Uncommon Common Sense

By Bill Frayer
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Certainty and Doubt

 

Bill Frayer 2010Bertrand Russell once observed, “The whole problem with the world is that fools and fanatics are so certain of themselves and wiser people are full of doubts.”

When I first wrote about Donald Trump several months ago, I was fairly certain he would have disappeared from the stage by now.  He was, to me, so monstrously ill-suited to be president that it was unimaginable that he would prevail over much more qualified candidates running for the Republican nomination.  So what happened?

Historians will have their say, eventually, but it seems to me that many who follow politics have simply underestimated his appeal to ordinary voters. 

So what is the appeal of this man?  On some level, I think it is that when he speaks he is not constrained, at all, by any self doubt.  In the critical thinking class I taught for years, I would often joke that the candidate who is a true critical thinker would be unable to defeat a chronic over-simplifier.  Ask the thinker how he or she would solve a problem, and we would be likely to hear a detailed, provisional answer. Unsatisfying. Ask the over-simplifier, and we would get a clear, unequivocal answer. The clear, simple solution will always sound better than the complicated difficult-to-understand answer.   

So this is where we are.  Most of us do not like to spend a lot of time thinking.  It takes a long time; it is difficult to do well; and it is unsatisfying because the outcome is often ambiguous or uncertain. We would prefer to have our thinking done for us and explained in clear language that we can immediately understand. 

This tendency is made worse because we are in such uncertain times.  Radical Islamic terrorists are creating fear and generating almost unprecedented migration, especially into Europe.  The consequences of income inequality are being felt in communities everywhere.  Crime is creeping up again, and it’s become very clear that racial tension is still simmering. Rational, wise voters will realize that these problems have not sprouted up overnight and that there are not any easy solutions.  It is genuinely difficult to know how to begin to think about the issues we face.  But if we start with an appropriate level of doubt, we will be addressing our questions honestly. I see people on both the left and right suffering from a lack of doubt.  I frequently read blog posts and articles which make claims with absolute certainty.  I often think that it must be comforting to know that one has all the answers.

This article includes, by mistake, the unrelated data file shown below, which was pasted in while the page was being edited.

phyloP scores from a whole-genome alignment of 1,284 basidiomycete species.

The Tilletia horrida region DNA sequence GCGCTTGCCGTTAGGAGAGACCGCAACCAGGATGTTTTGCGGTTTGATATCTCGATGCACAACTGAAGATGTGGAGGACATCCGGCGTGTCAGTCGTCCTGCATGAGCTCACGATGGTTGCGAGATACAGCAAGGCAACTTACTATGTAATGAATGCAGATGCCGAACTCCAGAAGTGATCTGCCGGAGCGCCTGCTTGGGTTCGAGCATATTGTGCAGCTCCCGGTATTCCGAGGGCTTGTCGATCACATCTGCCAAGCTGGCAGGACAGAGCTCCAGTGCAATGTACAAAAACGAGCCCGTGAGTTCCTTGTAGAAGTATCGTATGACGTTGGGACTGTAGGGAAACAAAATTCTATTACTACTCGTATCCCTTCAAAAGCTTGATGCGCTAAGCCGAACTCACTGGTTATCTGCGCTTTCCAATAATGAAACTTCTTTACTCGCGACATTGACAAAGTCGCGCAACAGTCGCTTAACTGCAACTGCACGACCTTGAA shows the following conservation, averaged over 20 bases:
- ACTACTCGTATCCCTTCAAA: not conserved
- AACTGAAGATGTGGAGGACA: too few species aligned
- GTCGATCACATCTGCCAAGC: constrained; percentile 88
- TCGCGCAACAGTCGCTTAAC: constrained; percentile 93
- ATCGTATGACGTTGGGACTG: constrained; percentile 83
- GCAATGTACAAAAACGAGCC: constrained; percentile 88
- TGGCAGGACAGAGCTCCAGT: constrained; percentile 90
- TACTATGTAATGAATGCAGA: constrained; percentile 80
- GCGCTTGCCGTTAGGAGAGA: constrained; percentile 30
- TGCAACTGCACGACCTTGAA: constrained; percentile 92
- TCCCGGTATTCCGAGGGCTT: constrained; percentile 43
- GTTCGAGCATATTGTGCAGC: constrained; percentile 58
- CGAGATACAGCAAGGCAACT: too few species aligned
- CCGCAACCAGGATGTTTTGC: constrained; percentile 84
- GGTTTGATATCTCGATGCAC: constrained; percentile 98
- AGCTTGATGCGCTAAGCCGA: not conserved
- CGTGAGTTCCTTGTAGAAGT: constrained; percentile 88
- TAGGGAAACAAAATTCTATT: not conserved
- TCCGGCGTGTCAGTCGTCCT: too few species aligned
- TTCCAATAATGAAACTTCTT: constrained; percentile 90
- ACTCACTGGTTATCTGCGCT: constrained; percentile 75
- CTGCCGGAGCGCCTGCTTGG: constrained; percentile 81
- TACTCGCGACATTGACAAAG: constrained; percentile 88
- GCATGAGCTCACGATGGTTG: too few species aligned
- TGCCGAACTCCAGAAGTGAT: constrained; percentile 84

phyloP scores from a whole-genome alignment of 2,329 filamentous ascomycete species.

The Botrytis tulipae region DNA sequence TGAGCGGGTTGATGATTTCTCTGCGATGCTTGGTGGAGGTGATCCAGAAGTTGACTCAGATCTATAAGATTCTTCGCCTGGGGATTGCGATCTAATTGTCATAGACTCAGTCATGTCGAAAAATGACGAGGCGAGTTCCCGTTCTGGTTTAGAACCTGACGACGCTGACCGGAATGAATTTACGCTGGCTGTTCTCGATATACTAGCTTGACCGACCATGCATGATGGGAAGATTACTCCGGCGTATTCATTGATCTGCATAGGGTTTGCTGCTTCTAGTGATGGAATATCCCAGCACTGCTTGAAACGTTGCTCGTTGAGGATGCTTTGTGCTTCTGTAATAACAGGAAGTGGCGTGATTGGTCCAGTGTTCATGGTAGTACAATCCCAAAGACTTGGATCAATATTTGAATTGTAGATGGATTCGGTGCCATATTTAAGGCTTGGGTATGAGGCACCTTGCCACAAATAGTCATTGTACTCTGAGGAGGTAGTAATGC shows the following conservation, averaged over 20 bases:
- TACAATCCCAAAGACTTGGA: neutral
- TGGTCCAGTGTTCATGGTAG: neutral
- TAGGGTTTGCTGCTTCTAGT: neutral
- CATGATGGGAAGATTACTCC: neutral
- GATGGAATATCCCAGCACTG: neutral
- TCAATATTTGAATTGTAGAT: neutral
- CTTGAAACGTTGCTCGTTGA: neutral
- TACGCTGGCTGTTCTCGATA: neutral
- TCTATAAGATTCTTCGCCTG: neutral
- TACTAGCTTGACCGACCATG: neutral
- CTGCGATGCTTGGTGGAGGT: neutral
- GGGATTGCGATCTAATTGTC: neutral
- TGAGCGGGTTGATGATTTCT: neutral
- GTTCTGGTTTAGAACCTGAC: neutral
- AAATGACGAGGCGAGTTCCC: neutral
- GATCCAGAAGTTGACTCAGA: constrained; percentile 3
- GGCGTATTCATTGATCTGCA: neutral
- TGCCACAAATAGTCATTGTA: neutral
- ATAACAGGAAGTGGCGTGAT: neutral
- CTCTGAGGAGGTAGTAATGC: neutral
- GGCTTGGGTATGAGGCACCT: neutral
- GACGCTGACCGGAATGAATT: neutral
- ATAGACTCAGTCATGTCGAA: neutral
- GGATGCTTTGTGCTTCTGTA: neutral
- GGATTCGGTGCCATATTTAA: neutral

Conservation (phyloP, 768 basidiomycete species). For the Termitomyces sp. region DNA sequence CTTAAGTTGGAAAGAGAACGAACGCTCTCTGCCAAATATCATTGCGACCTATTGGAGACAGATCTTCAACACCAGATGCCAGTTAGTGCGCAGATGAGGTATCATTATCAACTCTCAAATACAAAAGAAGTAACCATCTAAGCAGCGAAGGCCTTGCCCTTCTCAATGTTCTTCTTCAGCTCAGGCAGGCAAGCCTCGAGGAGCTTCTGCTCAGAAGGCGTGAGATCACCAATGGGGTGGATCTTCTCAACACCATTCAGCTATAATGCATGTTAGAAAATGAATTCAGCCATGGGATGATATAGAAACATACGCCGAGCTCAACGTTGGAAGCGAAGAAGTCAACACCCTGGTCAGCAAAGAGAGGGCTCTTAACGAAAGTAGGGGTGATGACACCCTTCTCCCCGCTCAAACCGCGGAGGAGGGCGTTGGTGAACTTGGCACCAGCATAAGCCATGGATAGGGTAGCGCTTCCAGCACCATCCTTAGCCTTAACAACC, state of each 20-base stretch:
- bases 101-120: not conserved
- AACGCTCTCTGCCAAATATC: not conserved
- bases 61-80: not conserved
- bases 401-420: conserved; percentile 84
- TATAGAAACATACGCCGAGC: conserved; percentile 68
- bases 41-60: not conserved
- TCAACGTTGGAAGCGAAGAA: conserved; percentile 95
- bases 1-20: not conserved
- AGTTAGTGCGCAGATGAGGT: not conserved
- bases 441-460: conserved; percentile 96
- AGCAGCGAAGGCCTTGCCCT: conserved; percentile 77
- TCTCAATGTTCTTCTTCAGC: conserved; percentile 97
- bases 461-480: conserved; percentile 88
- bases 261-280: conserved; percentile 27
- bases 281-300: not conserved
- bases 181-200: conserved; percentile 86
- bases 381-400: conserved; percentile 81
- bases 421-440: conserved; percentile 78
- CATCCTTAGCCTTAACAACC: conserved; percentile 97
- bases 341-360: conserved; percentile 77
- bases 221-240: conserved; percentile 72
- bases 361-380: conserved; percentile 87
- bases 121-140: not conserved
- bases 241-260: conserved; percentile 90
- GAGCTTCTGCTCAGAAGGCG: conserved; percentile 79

Wouldn’t we be better off if we stopped being so damned certain of our correctness and practiced a bit more intellectual humility and admitted that complex problems are difficult to solve.  We may not have all the answers.  Our view may be biased and insufficient. 

Donald Trump surely suffers from a lack of doubt, but so do many of us.  We love to sit around and explain to others exactly how they should look at the world.  I find myself un-following friends on Facebook and deleting emails from people who have an agenda and love to pontificate to the world.  I enjoy spending time with people who know they don’t have all the answers.  They like to listen to multiple points of view. They understand that the world is complex and not easily categorized. They are comfortable in their doubt.  We actually listen to each other. I think I learn more from these people.  Wouldn’t we all?

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